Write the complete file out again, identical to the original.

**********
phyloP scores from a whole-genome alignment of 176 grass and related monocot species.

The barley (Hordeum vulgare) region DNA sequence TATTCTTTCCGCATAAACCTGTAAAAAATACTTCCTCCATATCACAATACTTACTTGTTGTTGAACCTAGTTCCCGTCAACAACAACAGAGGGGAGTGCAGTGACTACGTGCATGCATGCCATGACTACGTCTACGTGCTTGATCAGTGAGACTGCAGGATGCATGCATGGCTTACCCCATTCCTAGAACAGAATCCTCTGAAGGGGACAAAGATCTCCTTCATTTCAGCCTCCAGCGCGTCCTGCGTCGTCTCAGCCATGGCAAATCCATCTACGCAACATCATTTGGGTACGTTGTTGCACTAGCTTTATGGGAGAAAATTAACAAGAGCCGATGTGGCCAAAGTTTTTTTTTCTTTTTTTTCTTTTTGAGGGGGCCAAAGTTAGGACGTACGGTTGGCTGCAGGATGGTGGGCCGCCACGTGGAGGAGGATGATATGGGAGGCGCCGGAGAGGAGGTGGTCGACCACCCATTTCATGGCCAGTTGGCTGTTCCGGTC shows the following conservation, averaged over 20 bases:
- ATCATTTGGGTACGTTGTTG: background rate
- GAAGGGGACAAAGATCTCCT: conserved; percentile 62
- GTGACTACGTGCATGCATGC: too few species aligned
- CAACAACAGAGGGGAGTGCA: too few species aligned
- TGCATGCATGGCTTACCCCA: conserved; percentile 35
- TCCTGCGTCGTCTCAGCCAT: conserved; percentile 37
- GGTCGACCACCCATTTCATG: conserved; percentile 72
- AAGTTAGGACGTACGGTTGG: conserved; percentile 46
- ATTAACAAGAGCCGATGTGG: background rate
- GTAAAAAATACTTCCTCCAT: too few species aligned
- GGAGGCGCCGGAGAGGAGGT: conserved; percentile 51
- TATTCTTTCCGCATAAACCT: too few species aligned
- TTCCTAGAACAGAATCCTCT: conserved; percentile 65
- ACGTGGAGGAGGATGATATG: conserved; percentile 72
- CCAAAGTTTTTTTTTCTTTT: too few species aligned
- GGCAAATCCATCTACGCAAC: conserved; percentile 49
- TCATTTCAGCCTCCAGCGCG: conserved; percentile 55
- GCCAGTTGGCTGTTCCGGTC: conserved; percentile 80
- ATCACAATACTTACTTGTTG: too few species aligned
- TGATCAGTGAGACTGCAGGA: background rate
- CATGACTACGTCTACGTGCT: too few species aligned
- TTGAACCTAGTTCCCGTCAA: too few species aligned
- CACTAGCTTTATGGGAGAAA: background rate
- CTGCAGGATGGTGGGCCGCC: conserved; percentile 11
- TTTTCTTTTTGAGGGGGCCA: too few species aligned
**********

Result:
phyloP scores from a whole-genome alignment of 176 grass and related monocot species.

The barley (Hordeum vulgare) region DNA sequence TATTCTTTCCGCATAAACCTGTAAAAAATACTTCCTCCATATCACAATACTTACTTGTTGTTGAACCTAGTTCCCGTCAACAACAACAGAGGGGAGTGCAGTGACTACGTGCATGCATGCCATGACTACGTCTACGTGCTTGATCAGTGAGACTGCAGGATGCATGCATGGCTTACCCCATTCCTAGAACAGAATCCTCTGAAGGGGACAAAGATCTCCTTCATTTCAGCCTCCAGCGCGTCCTGCGTCGTCTCAGCCATGGCAAATCCATCTACGCAACATCATTTGGGTACGTTGTTGCACTAGCTTTATGGGAGAAAATTAACAAGAGCCGATGTGGCCAAAGTTTTTTTTTCTTTTTTTTCTTTTTGAGGGGGCCAAAGTTAGGACGTACGGTTGGCTGCAGGATGGTGGGCCGCCACGTGGAGGAGGATGATATGGGAGGCGCCGGAGAGGAGGTGGTCGACCACCCATTTCATGGCCAGTTGGCTGTTCCGGTC shows the following conservation, averaged over 20 bases:
- ATCATTTGGGTACGTTGTTG: background rate
- GAAGGGGACAAAGATCTCCT: conserved; percentile 62
- GTGACTACGTGCATGCATGC: too few species aligned
- CAACAACAGAGGGGAGTGCA: too few species aligned
- TGCATGCATGGCTTACCCCA: conserved; percentile 35
- TCCTGCGTCGTCTCAGCCAT: conserved; percentile 37
- GGTCGACCACCCATTTCATG: conserved; percentile 72
- AAGTTAGGACGTACGGTTGG: conserved; percentile 46
- ATTAACAAGAGCCGATGTGG: background rate
- GTAAAAAATACTTCCTCCAT: too few species aligned
- GGAGGCGCCGGAGAGGAGGT: conserved; percentile 51
- TATTCTTTCCGCATAAACCT: too few species aligned
- TTCCTAGAACAGAATCCTCT: conserved; percentile 65
- ACGTGGAGGAGGATGATATG: conserved; percentile 72
- CCAAAGTTTTTTTTTCTTTT: too few species aligned
- GGCAAATCCATCTACGCAAC: conserved; percentile 49
- TCATTTCAGCCTCCAGCGCG: conserved; percentile 55
- GCCAGTTGGCTGTTCCGGTC: conserved; percentile 80
- ATCACAATACTTACTTGTTG: too few species aligned
- TGATCAGTGAGACTGCAGGA: background rate
- CATGACTACGTCTACGTGCT: too few species aligned
- TTGAACCTAGTTCCCGTCAA: too few species aligned
- CACTAGCTTTATGGGAGAAA: background rate
- CTGCAGGATGGTGGGCCGCC: conserved; percentile 11
- TTTTCTTTTTGAGGGGGCCA: too few species aligned